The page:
Digital wallets have become increasingly popular in many places, but Latin American providers have not yet figured out the right combination for their products
The terms “digital wallet” and “mobile wallet” are now so ubiquitous in the payments industry in Latin America that they have adopted a loose definition. What do digital wallets do? First of all, the term itself refers to dozens of products, most of which fall into one of three categories that have been established below for clarity’s sake under the umbrella term 'e-wallet':
#1: They Are Enabling the Wrong Types of Payments
Nearly every bank in the region is toiling to develop its own contactless mobile wallet for physical purchases. This is the wrong type of payment to enable. Competition from credit cards and cash is fierce; credit cards work well in Latin America and provide miles, points and interest-free installments. Cash is accepted everywhere and presents no risk of fraud. Without a compelling reason to use contactless POS technologies, consumers simply won’t.
The low penetration of NFC-enabled smartphones and POS terminals (save Brazil) is another problem; to cope, some e-wallets offer users a contactless-enabled sticker to adhere to the back of their smartphone–hardly an attractive look. Why would a shopper bumble around with a new app simply to make a payment she could do easily with cash?
The only reason is for the simple novelty of it. But in Latin America there is a serious demographic mismatch here. Contactless mobile wallets depend on credit cards and are thus available only to credit card holders, who tend to be older (30+ years). These consumers are less likely to adopt new technologies than younger ones. Young adults are the ones most excited about using their smartphone to make merchant payments; alas, in Latin America they are much less likely to own a credit card, as the chart below demonstrates.
#2: They Are Focusing on the Wrong Types of Customers
Over the past ten years, investment in e-wallets focused first on the unbanked and poor. This group is the least likely to adopt new payment technology even if they have the most critical need for it. The second wave of investment came in the form of contactless mobile payments that were aimed at affluent credit card holders. As discussed above, this demographic does not need or want a new way to pay.
Ironically, the demographic most likely to adopt mobile payments is that least attended to: the young, middle-class and under-banked consumers. This group is under 40 years old, probably has a bank account and definitely has a smartphone. But because they do not have credit cards, many digital wallets are futile to them. Until recently, stored-value wallets developed for the underbanked were created for feature phone users and marketed toward the rural, poor and excluded.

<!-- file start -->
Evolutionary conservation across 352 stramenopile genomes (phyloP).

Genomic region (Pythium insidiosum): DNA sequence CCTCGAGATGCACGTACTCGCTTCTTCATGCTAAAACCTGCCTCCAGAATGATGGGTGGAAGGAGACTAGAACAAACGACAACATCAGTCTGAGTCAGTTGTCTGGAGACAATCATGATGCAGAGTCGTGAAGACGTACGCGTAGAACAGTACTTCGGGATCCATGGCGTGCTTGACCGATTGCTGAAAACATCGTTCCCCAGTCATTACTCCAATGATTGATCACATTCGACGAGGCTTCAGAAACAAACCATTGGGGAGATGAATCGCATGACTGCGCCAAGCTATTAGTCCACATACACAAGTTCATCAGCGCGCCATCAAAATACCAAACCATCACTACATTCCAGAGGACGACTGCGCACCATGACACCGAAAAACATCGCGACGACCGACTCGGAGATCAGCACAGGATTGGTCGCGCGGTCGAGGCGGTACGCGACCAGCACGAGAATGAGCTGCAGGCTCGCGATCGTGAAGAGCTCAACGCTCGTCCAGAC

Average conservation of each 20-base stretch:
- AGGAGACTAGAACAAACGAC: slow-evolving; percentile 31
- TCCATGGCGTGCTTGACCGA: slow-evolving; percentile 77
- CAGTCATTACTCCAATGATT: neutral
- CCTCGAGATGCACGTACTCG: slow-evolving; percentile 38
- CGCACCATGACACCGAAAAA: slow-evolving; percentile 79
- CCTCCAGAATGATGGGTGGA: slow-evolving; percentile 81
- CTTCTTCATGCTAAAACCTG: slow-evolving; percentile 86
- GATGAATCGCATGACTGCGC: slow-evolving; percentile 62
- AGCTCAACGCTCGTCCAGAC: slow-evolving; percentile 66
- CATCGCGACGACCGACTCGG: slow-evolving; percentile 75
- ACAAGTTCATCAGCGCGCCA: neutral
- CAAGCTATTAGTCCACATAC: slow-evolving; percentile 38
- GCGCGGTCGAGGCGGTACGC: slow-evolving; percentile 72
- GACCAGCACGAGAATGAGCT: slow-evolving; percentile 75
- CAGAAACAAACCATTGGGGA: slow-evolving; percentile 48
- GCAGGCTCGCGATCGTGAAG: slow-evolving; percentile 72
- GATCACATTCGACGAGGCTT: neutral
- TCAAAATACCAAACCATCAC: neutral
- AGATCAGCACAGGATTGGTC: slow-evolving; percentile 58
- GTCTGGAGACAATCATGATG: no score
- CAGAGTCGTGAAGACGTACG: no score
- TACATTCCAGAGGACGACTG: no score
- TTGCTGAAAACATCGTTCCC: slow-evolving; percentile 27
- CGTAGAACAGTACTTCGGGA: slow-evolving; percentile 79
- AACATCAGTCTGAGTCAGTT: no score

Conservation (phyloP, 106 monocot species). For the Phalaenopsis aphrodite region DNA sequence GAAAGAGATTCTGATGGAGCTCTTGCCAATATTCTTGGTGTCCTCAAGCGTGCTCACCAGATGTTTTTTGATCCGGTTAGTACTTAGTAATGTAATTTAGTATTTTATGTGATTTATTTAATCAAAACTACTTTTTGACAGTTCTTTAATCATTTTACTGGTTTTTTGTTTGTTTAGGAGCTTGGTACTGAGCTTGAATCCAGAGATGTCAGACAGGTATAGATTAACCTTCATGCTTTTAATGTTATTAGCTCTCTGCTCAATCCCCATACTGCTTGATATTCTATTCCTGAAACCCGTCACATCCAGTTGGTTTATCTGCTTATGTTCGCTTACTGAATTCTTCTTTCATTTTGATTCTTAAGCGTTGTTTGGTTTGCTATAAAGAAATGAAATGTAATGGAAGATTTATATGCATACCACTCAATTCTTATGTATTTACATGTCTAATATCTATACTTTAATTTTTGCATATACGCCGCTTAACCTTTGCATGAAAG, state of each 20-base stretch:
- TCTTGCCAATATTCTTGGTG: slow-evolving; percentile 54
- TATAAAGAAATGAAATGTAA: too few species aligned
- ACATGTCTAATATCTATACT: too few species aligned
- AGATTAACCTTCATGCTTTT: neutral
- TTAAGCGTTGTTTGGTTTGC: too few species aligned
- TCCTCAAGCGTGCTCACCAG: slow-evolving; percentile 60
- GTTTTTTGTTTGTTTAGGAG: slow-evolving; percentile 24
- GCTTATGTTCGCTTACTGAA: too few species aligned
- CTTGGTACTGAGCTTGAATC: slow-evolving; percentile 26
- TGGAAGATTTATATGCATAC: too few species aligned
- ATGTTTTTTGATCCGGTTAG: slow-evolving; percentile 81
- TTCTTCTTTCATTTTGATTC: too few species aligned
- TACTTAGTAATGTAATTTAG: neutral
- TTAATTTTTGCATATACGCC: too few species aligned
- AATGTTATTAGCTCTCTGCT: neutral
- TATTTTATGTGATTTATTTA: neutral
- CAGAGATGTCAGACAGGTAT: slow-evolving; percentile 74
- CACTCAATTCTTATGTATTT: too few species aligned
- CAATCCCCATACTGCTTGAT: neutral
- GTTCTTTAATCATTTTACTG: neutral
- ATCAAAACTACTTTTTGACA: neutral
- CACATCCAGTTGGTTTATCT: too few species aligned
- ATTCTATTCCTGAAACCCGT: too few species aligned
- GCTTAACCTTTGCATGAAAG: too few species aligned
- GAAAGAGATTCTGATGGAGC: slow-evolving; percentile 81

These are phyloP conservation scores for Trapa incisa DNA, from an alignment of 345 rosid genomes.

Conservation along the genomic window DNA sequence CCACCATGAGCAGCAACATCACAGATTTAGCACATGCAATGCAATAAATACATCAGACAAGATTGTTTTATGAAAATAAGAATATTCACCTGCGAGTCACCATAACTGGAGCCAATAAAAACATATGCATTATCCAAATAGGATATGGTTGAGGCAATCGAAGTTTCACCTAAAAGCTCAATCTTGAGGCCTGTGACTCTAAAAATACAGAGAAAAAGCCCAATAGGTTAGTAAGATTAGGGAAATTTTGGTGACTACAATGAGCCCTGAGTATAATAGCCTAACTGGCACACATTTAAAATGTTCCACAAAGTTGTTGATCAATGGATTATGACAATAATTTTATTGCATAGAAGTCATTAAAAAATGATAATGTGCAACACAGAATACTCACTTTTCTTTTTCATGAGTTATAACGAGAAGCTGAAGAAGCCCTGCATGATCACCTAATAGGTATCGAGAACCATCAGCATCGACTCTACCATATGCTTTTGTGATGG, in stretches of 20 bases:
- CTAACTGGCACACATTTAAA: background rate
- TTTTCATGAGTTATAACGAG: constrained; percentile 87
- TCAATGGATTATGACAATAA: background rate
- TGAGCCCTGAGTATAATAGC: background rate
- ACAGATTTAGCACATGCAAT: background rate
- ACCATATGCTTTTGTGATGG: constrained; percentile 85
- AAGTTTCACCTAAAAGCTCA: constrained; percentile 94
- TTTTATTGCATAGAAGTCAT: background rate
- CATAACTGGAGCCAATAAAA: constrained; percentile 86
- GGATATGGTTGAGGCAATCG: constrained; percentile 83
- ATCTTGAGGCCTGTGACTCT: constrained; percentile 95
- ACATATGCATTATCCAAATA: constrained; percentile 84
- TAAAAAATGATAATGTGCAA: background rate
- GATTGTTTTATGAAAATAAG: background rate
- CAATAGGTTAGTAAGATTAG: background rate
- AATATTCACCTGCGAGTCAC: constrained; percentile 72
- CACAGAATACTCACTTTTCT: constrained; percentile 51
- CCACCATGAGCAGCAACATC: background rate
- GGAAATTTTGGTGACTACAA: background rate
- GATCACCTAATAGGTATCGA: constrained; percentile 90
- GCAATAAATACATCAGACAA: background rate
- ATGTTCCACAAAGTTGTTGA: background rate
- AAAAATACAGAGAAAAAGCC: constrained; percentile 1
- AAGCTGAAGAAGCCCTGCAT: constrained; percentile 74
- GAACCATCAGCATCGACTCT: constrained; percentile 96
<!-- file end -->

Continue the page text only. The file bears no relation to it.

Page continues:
In some ways, Latin America is prime for the adoption of mobile payments, as demographic trends and smartphone penetration converge favorably. In Mexico, 18% of the population is aged 15-24, compared to 13% in the US and 16% worldwide. A solid 25% of its population is aged 15-40, prime smartphone usage age. Simultaneously, smartphone penetration across Latin America has reached 50%+, while credit card penetration is only around 30%. Here emerges a clear unmet need: a mobile payment option developed for smartphone holders that is not dependent upon a credit card. Some wallets are providing this option: Nequi in Colombia, Yape in Peru, BillMo in Mexico. These wallets store prepaid digital funds and/or otherwise enable payments via a bank account. However, this type of product is few and far between and only began appearing on the map in the past year.
#3: They Are Providing the Wrong (Or No) Incentives
Finally, e-wallet providers in Latin America have not solved customers’ daily problems. Banks and others must consider what Latin American consumers need in their day-to-day—what pain points do they experience in their daily lives that wallets could help solve?
Appealing to Latin Americans’ desire for credit is a surefire way to earn loyal customers. Miami-based mobile payments company YellowPepper understands this well and partnered with Banco Davivienda in Colombia to implement e-wallet payments in the Apple Store. Apple customers apply for a virtual credit card with the store cashier; if approved, a virtual MasterCard is issued and automatically connected to the customer’s Davivienda e-wallet. The customer then receives a text message containing a seven digit dynamic code, which he provides to the cashier, and the purchase is charged to the newly issued virtual card. The results of this pilot have been impressive: in the first month of launch, Davivienda issued more than 10,000 cards, with total monthly volume exceeding $10 million. This program has enabled thousands of Colombians with first-time credit and to access Apple products that would otherwise be out of reach.
Case studies such as this one are also rare in the region. More creative thinking about the practical needs and potential solutions for Latin American consumers is needed in the e-wallet space.
E-wallets in Latin America are still emergent and in an experimental phase. The region is entering into a demographic and technological era, however, which supports the adoption of e-wallets.
LatinAmerican Post | Lindsay Lehr